Following the resounding success of The Sian Clarke’s Experience, Sian Clarke returns at the Edinburgh Fringe, once again directed by Ursula Martinez, with iCON, a one-woman show delving into the vacuity of the contemporary world. The performance harnesses Clarke’s trademark irreverence and aggression to narrate an existential crisis—a society teetering on the brink of collapse, governed solely by utter nonsense and devoid of genuine significance.
This thematic thread persists throughout the show: if nothing holds meaning anymore, we might as well have a “nice time” together, the artist seems to insist. Lacking a central core, iCON meanders from self-contained melodramatic movie scenes to comedic sketches, where the artist breaks the fourth wall and directly addresses the audience.
While adhering to a prewritten script, the performer invites volunteers on stage, involving them in the final rendition of a show for which we are supposed to take responsibility, yet one that we are fundamentally unable to comprehend, neither in its unfolding nor in retrospect.
By breaking the fourth wall, even offering tea and sitting among the audience, Sian Clarke attempts to be more than irreverent; she seeks to prompt reflection and engage us in something rather indistinct within a narrative-free and loosely structured format. The few stage props, like a suitcase in which the artist curls up before enclosing herself, are used without rhyme or reason. There are screams, sudden noises, whistles, and smoke, yet a lack of thought-provoking elements which would trigger the audience into deeper contemplation.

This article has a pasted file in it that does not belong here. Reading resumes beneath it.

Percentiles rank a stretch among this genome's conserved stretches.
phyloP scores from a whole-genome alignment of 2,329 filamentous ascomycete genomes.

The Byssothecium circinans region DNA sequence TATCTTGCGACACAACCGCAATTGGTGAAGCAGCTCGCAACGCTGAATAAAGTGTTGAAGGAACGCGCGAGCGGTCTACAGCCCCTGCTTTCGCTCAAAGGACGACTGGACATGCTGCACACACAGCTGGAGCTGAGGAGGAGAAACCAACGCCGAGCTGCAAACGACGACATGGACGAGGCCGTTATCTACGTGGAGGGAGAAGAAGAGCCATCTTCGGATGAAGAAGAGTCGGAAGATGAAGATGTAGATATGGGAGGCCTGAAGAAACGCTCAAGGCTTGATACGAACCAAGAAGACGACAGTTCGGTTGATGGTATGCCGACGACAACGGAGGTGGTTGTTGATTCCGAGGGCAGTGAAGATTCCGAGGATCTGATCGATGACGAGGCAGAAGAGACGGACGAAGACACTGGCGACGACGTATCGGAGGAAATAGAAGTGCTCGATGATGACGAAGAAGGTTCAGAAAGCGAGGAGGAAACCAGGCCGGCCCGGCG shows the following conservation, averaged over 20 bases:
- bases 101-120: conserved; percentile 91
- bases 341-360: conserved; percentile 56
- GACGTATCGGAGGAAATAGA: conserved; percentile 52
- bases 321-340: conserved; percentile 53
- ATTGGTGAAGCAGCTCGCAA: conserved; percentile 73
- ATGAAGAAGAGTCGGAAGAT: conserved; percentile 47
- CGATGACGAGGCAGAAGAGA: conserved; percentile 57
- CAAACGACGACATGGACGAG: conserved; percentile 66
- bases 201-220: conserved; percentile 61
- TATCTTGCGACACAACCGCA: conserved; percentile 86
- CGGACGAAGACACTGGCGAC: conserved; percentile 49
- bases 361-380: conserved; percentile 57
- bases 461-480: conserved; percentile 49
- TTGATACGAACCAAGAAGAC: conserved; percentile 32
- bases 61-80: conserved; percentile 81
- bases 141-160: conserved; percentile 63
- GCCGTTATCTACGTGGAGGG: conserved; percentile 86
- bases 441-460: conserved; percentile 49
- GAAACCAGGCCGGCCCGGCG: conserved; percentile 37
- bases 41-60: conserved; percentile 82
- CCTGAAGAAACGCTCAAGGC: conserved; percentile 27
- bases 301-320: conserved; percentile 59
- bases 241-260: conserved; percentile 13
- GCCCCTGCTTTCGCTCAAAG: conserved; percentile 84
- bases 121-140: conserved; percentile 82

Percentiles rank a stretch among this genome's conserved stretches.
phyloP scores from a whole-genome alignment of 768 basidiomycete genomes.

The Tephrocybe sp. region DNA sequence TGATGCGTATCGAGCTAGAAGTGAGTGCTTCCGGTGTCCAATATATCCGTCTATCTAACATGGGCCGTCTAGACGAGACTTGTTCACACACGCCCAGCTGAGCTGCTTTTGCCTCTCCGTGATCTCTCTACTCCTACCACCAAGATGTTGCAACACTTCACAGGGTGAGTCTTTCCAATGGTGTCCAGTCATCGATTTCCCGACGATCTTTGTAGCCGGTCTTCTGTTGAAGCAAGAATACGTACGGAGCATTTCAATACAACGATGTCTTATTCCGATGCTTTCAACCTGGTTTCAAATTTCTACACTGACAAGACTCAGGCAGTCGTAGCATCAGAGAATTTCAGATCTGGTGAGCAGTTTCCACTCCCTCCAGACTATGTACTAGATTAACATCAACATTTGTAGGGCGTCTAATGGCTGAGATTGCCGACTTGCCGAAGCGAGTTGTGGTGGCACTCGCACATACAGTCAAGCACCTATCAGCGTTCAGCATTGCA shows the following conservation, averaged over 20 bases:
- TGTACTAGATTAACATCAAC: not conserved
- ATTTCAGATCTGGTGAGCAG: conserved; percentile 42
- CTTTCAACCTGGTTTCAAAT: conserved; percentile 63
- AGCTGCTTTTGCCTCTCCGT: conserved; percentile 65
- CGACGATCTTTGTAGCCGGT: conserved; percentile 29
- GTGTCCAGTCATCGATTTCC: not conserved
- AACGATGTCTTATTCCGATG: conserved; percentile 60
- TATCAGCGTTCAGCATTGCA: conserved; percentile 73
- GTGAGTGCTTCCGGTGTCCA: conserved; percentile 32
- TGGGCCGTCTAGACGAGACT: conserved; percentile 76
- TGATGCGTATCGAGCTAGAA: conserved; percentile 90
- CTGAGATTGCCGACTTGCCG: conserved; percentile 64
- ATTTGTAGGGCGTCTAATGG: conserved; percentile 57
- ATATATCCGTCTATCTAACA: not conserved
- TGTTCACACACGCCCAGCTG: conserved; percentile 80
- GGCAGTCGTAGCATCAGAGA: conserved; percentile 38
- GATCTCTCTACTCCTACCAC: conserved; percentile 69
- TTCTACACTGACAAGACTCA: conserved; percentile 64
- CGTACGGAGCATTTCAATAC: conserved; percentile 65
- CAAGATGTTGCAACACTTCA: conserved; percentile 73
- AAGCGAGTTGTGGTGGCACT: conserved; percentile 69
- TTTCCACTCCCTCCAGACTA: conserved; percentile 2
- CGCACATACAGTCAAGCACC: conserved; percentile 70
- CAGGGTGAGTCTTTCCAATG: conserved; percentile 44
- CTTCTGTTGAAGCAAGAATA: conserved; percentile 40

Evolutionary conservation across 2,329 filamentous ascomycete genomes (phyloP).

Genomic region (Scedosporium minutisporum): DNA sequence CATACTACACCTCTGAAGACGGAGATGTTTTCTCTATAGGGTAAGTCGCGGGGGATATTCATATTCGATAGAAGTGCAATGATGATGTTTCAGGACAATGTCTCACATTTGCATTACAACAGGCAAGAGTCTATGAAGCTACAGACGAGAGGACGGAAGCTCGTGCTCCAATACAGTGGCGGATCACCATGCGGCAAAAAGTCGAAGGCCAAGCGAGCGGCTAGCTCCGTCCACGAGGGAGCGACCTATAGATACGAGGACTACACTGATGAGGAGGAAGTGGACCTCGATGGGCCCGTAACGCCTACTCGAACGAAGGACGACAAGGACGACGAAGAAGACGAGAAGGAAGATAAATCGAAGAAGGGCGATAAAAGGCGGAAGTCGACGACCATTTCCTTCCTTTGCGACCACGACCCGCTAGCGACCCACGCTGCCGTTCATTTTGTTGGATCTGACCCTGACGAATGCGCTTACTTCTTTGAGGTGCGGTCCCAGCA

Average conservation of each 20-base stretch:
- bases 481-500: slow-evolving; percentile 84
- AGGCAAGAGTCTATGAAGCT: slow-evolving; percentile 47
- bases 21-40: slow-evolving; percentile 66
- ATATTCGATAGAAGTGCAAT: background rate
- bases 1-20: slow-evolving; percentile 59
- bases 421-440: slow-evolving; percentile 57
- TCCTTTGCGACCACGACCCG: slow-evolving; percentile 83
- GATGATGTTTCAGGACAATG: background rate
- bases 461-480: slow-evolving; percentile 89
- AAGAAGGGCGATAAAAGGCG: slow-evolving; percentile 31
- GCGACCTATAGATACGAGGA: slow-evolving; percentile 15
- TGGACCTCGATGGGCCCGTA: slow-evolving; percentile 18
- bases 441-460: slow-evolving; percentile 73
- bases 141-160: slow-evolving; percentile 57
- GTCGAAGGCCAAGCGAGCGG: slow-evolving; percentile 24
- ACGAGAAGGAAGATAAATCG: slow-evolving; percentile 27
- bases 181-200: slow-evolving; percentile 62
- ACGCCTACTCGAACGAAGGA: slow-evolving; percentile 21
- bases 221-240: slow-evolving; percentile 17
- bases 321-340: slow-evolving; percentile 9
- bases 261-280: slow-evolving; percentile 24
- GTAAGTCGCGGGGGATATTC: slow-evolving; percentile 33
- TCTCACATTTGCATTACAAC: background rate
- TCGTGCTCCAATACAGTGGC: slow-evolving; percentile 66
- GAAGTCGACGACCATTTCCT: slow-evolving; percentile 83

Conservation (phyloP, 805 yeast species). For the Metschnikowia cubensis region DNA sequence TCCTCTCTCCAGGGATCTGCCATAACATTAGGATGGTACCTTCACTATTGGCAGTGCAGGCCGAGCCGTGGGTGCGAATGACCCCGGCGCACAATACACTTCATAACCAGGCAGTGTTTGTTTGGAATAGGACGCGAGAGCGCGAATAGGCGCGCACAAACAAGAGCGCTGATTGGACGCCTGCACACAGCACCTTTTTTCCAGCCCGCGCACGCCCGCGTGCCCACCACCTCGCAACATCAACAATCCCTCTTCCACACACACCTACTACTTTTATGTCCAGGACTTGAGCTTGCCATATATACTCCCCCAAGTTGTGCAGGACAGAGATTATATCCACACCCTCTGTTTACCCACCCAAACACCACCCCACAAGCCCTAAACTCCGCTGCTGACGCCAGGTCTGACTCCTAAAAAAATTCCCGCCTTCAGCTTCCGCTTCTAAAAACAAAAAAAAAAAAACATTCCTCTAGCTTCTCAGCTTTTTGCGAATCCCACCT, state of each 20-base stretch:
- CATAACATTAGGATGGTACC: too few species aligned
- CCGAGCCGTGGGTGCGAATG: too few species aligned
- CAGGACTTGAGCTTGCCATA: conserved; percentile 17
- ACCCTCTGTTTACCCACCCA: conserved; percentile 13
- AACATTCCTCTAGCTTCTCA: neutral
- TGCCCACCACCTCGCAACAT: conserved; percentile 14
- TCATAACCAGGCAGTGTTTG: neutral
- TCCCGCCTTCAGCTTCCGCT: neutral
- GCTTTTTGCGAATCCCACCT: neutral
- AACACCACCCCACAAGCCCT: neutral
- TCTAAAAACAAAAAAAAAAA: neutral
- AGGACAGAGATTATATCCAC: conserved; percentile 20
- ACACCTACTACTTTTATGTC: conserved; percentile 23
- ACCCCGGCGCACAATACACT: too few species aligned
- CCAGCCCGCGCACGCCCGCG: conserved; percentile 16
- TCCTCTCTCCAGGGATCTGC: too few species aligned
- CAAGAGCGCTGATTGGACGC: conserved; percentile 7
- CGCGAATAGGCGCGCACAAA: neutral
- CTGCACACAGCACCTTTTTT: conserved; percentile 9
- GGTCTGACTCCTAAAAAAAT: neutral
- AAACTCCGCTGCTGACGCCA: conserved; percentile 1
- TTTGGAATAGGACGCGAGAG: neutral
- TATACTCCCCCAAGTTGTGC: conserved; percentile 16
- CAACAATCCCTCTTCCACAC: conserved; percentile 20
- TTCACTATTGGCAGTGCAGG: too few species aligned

The threats from which we’re supposed to find some relief during our time together remain nebulous concepts offstage, never directly addressed. The audience’s discomfort doesn’t appear to stem from the societal senselessness the artist wants us to ponder but rather from a lack of provocation that devolves into gratuitous absurdity.
iCON seems to arise more from a dearth of ideas than artistic necessity—a sentiment even Clarke is reluctant to disown throughout the show, as she reiterates that if things go awry, the responsibility lies with us as much as with her.